Virus Detection and Elimination in Cocoa (Theobroma cacao L.) Through Somatic Embryogenesis
Journal of Plant Sciences
Volume 4, Issue 3, June 2016, Pages: 52-57
Received: May 1, 2016; Accepted: May 11, 2016; Published: May 26, 2016
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Rebicca Edward, Department of Plant Science and Environmental Ecology, Faculty of Resource Science and Technology, University Malaysia Sarawak, Kota Samarahan, Sarawak, Malaysia; School of Biological Sciences, Harborne Building, University of Reading, Whiteknights, Reading, Berkshire, UK
Andrew Wetten, School of Biological Sciences, Harborne Building, University of Reading, Whiteknights, Reading, Berkshire, UK
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Cacao swollen shoot virus (CSSV) is a major pathogen that has seriously constrained cocoa production in West Africa, particularly Ghana and Nigeria. The objective of this study was to assess the efficacy of cocoa somatic embryogenesis to produce virus-free clonal propagation material both for replanting and to facilitate the safe international exchange of germplasm. Polymerase Chain Reaction (PCR)-based screening, is employed in this study because of its capacity for CSSV detection prior to the appearance of visual symptoms. Degenerate PCR primers were developed in order to improve the CSSV-strain dependence of earlier tests. The degenerate primers were capable of detecting 37 out of a putative 56 CSSV strains, four more than the sequence specific primers. For tissue culture studies, cocoa staminodes cultures were established from flowers of CSSV-infected cocoa genotypes CL 19/10 strain 1A and Amelonado Plant 2 to produce callus, primary and secondary somatic embryos, with genotype AMAZ 15 used as a virus-free control. PCR-based CSSV detection proved that virus could be detected at callus, primary somatic embryos and secondary somatic embryo stages, indicating that the progress of the virus was progressively impeded. These findings support the use of somatic embryogenesis as a mean of improving CSSV-free clonal propagation of cocoa. Somatic embryogenesis is indeed effective for virus elimination in cocoa and it has been demonstrated to function for a range of cocoa genotypes. This also means that a likely mechanism for the interruption of CSSV movement has been identified.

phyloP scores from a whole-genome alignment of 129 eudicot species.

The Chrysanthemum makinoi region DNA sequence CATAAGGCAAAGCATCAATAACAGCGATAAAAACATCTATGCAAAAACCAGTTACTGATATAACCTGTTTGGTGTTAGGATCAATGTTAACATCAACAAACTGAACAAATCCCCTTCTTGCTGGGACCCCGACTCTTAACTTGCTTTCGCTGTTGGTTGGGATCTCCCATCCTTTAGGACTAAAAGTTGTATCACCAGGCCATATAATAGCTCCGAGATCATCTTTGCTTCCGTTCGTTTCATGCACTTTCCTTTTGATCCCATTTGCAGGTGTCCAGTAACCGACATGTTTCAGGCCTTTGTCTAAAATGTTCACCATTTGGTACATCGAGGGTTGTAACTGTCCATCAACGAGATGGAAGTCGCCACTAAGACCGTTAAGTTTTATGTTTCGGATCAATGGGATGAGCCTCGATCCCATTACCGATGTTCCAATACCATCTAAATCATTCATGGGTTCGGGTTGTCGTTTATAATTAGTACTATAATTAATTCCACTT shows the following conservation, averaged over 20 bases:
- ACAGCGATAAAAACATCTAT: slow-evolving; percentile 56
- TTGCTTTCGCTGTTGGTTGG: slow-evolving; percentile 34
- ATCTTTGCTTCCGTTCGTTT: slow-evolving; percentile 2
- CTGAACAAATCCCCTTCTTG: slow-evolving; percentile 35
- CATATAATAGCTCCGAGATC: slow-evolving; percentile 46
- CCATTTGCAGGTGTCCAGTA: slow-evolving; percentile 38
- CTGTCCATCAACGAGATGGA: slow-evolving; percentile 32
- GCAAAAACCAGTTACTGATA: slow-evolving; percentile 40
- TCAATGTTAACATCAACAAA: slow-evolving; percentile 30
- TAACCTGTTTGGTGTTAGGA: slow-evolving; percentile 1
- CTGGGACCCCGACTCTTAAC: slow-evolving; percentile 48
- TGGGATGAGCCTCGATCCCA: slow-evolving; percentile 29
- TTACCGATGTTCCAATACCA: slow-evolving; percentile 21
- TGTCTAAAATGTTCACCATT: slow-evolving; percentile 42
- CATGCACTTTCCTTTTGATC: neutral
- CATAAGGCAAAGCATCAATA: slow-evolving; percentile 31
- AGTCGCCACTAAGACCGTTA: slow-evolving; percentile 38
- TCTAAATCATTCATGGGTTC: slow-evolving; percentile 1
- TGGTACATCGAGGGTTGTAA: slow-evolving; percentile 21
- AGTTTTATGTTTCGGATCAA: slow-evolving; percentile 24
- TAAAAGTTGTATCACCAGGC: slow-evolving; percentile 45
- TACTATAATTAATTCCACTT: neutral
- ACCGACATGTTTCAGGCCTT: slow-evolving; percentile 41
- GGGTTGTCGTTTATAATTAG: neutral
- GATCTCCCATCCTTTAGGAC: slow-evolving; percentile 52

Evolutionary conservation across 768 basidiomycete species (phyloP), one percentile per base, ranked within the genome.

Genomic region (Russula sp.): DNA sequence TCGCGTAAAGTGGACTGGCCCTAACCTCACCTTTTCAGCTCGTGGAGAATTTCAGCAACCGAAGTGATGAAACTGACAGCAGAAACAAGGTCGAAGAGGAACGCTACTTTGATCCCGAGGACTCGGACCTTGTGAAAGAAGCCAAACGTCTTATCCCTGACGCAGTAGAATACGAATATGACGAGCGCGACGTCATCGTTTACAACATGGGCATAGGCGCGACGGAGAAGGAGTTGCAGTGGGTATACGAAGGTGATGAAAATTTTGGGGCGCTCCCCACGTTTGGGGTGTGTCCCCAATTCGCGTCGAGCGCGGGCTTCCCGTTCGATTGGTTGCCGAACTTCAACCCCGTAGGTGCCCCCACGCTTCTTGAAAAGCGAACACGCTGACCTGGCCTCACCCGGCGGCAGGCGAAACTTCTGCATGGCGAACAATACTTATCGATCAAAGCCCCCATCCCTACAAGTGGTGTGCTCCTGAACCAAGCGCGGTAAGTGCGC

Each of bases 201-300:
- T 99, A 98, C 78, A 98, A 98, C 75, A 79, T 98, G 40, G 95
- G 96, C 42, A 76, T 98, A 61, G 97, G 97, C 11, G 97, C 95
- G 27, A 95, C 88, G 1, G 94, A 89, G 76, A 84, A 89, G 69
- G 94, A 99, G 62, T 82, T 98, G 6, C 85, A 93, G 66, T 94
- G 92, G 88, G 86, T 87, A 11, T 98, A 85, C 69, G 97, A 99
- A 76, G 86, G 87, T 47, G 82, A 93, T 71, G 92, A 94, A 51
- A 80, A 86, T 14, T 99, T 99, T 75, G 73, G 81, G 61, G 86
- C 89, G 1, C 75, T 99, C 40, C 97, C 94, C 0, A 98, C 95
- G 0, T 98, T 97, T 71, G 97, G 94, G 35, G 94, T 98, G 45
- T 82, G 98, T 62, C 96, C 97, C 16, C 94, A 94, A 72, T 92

Cacao swollen shoot virus, Cocoa, Somatic Embryogenesis, Staminodes, Polymerase Chain Reaction
To cite this article
Rebicca Edward, Andrew Wetten, Virus Detection and Elimination in Cocoa (Theobroma cacao L.) Through Somatic Embryogenesis, Journal of Plant Sciences. Vol. 4, No. 3, 2016, pp. 52-57. doi: 10.11648/j.jps.20160403.14
Copyright © 2016 Authors retain the copyright of this article.
This article is an open access article distributed under the Creative Commons Attribution License ( which permits unrestricted use, distribution, and reproduction in any medium, provided the original work is properly cited.
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